"He brought a very high level of club experience here," said Brandt. "He was on a national championship club team and he was a 'good get' for us on a lot of different fronts."

Upon arrival in Annapolis, Davis stepped right into a starting role on the team in his freshman year in 2010. He started the first five games of the year on the defensive backline and helped Navy to a 7-5-4 record.

The following season in 2011, Davis helped Navy return to the Patriot League Tournament for the first since 2001. Davis led the team with 1,537 minutes played and started 15 games.

Davis also picked up his first individual playing accolade during the 2011 season. Davis was named the Patriot League Defensive Player of the Week after helping Navy to a 1-0 shutout of archrival Army. Davis and the Navy defense held Army to just four shots and the Mids earned a third straight win against the Black Knights.

It was an historic win for Navy, as it was the first time the program had won three straight games against Army since 1962-64.

Navy went 3-2-2 in conference play in 2011 to earn the fourth seed for the postseason tournament. The Mids battled with top-seeded American and after 110 minutes the score was deadlocked at 0-0 and the game was sent to penalty kicks.

Davis, just a sophomore at the time, was called upon to take the third penalty kick and he beat the goalkeeper, but American eventually held on to win the shootout, 4-3, and advanced to the tournament championship.

Davis was named to the Patriot League All-Tournament Team for his efforts on the defensive end and in the shootout against American.

With the bulk of his senior season still remaining, Davis thinks back at the 2011 Patriot League Tournament as being one of his fondest memories of playing soccer at Navy.

"Making the tournament was something that we hadn't done in 10 years," Davis said. "Even though we lost in the semifinals, it was nice to get there and we really want to get back."

Davis helped Navy to a third straight season of .500 or better soccer as a junior in 2012 as Navy posted a 7-7-3 mark

Davis continued to play a key role for the team and once again led all field players in minutes played while starting 16 games. Davis was named to the Holiday Inn Express All-Tournament Team for his play in a 2-0 shutout victory over Robert Morris.

The center back also helped the program earn several monumental wins in 2012.

Navy defeated 20th-ranked George Mason, 2-1, in double overtime for its first win against a ranked opponent since 2007. George Mason had entered the game at 6-0-0 and was playing in front of its home crowd.

The Mids also beat eventual Patriot League Tournament champion and NCAA participant Lafayette, 4-2. It was the first time that Navy had defeated the perennially strong Lafayette program since 2001.

Following the Lafayette game, Navy downed Pittsburgh, 3-1, for its fourth straight win.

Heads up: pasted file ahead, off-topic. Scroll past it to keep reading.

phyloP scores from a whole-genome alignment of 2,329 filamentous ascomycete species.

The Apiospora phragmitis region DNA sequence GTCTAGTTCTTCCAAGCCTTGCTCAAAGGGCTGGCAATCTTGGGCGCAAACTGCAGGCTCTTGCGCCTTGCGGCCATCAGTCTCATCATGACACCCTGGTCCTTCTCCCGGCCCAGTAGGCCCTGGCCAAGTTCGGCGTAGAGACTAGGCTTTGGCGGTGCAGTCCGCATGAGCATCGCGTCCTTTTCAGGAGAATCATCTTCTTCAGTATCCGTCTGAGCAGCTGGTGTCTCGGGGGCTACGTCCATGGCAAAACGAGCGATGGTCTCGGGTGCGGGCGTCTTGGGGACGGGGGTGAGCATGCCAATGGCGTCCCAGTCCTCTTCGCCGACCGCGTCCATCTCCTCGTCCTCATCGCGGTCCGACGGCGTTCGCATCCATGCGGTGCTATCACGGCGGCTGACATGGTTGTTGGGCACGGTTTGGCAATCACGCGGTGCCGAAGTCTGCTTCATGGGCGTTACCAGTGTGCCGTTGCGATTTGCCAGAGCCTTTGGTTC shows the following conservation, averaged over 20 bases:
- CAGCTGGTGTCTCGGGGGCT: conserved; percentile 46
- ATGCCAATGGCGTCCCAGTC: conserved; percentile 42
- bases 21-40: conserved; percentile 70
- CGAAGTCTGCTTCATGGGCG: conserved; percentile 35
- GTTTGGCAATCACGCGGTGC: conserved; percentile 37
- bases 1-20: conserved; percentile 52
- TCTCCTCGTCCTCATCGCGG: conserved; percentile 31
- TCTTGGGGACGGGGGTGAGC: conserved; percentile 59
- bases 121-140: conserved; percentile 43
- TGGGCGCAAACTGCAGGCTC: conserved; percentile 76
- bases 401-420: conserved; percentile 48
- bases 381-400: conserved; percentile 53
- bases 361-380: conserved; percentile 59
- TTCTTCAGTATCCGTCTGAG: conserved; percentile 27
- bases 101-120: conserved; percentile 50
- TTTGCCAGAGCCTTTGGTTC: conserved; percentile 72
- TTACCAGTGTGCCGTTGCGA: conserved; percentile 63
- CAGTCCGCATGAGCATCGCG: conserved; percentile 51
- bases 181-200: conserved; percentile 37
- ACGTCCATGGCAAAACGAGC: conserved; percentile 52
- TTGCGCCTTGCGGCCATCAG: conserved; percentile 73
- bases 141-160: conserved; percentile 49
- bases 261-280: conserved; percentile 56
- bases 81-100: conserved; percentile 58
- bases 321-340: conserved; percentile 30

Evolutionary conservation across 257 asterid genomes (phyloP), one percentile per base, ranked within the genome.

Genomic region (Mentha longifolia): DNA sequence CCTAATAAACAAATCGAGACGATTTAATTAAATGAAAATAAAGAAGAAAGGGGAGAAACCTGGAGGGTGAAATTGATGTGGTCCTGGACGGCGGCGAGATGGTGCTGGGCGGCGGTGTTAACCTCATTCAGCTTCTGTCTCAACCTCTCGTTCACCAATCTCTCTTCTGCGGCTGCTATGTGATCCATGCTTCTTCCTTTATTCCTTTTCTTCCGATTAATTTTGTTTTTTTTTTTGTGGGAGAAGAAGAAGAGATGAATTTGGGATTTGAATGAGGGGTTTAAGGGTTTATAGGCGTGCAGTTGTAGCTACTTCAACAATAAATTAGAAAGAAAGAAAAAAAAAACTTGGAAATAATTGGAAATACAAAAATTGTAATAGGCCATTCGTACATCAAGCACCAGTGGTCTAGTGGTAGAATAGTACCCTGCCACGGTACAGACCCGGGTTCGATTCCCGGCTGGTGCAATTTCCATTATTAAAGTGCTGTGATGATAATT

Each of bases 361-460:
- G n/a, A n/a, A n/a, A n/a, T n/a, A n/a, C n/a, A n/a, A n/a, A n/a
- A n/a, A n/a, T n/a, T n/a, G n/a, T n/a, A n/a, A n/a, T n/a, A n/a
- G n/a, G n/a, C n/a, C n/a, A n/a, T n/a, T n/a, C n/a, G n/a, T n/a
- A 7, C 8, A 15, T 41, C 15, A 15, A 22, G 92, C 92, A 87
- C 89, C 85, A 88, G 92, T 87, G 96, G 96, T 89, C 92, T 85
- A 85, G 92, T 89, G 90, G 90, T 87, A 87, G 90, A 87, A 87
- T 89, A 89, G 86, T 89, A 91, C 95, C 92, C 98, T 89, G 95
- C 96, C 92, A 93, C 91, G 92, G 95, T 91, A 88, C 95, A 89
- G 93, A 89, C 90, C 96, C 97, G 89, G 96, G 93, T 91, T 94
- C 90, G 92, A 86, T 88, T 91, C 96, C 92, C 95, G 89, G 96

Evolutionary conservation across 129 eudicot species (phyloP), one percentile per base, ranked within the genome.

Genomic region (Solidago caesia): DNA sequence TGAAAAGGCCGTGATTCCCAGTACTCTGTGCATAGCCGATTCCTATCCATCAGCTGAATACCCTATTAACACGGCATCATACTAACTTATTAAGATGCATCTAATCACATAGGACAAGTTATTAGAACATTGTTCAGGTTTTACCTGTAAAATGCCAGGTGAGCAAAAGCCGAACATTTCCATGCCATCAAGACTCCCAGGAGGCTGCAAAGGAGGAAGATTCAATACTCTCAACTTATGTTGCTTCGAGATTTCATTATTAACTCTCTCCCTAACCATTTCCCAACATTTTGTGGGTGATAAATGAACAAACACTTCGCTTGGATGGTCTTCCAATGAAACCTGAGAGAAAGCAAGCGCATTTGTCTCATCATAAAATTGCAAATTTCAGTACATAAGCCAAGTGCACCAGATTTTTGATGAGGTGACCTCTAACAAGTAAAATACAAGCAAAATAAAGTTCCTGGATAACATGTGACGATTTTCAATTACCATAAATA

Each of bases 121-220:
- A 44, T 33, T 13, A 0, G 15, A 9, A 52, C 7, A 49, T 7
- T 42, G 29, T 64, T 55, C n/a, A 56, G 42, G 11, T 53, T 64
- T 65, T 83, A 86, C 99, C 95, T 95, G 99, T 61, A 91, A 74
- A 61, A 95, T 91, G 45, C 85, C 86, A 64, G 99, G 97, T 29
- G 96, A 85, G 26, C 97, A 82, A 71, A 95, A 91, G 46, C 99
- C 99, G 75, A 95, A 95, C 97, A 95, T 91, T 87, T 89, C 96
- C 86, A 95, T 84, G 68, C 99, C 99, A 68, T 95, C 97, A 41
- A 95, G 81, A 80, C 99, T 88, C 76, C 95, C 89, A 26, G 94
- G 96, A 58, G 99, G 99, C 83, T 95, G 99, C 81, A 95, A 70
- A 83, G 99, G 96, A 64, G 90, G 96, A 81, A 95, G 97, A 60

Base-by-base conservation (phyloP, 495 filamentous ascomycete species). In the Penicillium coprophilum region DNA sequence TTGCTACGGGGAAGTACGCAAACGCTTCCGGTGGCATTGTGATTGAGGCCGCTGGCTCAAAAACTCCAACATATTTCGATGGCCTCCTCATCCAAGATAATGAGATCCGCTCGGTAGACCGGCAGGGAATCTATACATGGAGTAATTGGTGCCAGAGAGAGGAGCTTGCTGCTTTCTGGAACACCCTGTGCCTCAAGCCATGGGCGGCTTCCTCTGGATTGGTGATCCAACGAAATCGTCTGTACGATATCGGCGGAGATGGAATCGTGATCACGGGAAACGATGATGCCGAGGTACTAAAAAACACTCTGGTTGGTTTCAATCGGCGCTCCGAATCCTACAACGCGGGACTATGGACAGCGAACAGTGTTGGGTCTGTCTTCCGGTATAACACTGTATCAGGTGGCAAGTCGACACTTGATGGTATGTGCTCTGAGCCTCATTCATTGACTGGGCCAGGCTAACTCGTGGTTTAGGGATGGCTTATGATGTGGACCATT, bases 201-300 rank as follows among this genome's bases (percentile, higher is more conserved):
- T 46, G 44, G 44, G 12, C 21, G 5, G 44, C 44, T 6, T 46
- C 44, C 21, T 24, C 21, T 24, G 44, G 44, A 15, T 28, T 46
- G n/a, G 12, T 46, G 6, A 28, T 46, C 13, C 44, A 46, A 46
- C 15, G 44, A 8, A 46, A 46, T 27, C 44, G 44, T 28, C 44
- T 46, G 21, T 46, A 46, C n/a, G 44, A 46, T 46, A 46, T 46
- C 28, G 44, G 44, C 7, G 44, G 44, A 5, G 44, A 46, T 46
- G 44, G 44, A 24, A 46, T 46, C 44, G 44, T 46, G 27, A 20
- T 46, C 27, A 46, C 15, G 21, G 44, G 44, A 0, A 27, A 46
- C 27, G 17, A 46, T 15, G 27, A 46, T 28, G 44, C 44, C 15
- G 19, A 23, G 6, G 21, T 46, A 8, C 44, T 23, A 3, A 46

The Mids played at a high level at many times during the 2012 season and showed what the program is capable in the future. Davis and his teammates will look to build on that success in 2013.

"Our goal is always to make the Patriot League Tournament," Davis said. "But I think that is below what we expect of ourselves. I think we are capable of more than just making the tournament."

With a strong group of returning players and a solid incoming class, Navy could be on the verge of a breakout season. The program played a challenging spring schedule and played well against high-quality competition to prepare for the fall season.

"Overall I think the chemistry of the team is heading in the right direction," Davis said. "We've thought that before but we really believe it this time. A lot of guys have committed and understand that it takes a fair amount of work and most people are truly dedicated to doing that."

Navy went 2-2-1 this past spring and earned victories over two 2012 NCAA Tournament teams. Navy defeated VCU, 1-0, and beat Cornell, 3-2. Navy had a 2-2 draw against Harrisburg City of the USL Professional Division and fell to West Virginia, 3-2, and Penn State, 2-0.

"We had a great spring," Davis said. "We came out .500 against a top-25 schedule and we felt it could have been even better."

Davis will play an important role in translating the success of the spring to on-field success this fall. His senior leadership as the team captain will be a critical element for the team this season.

"I've had the chance to see a lot of people in various leadership roles and I've taken the best of it," said Davis. "I know the teammates will look at me in a new way, just as I have done in past years with our different captains."

Davis is a well-rounded individual who excels with his military obligations, he is a veteran leader on the men's soccer team and he excels in the classroom.

"Zach is a good student and he performs well in his company," said Brandt. "He is serious about all of his obligations and he gets what it takes to succeed at the Naval Academy."

Not only is Davis serious about his obligations, but his intensity and focus will set the example for the culture of the Navy men's soccer team under his leadership this fall.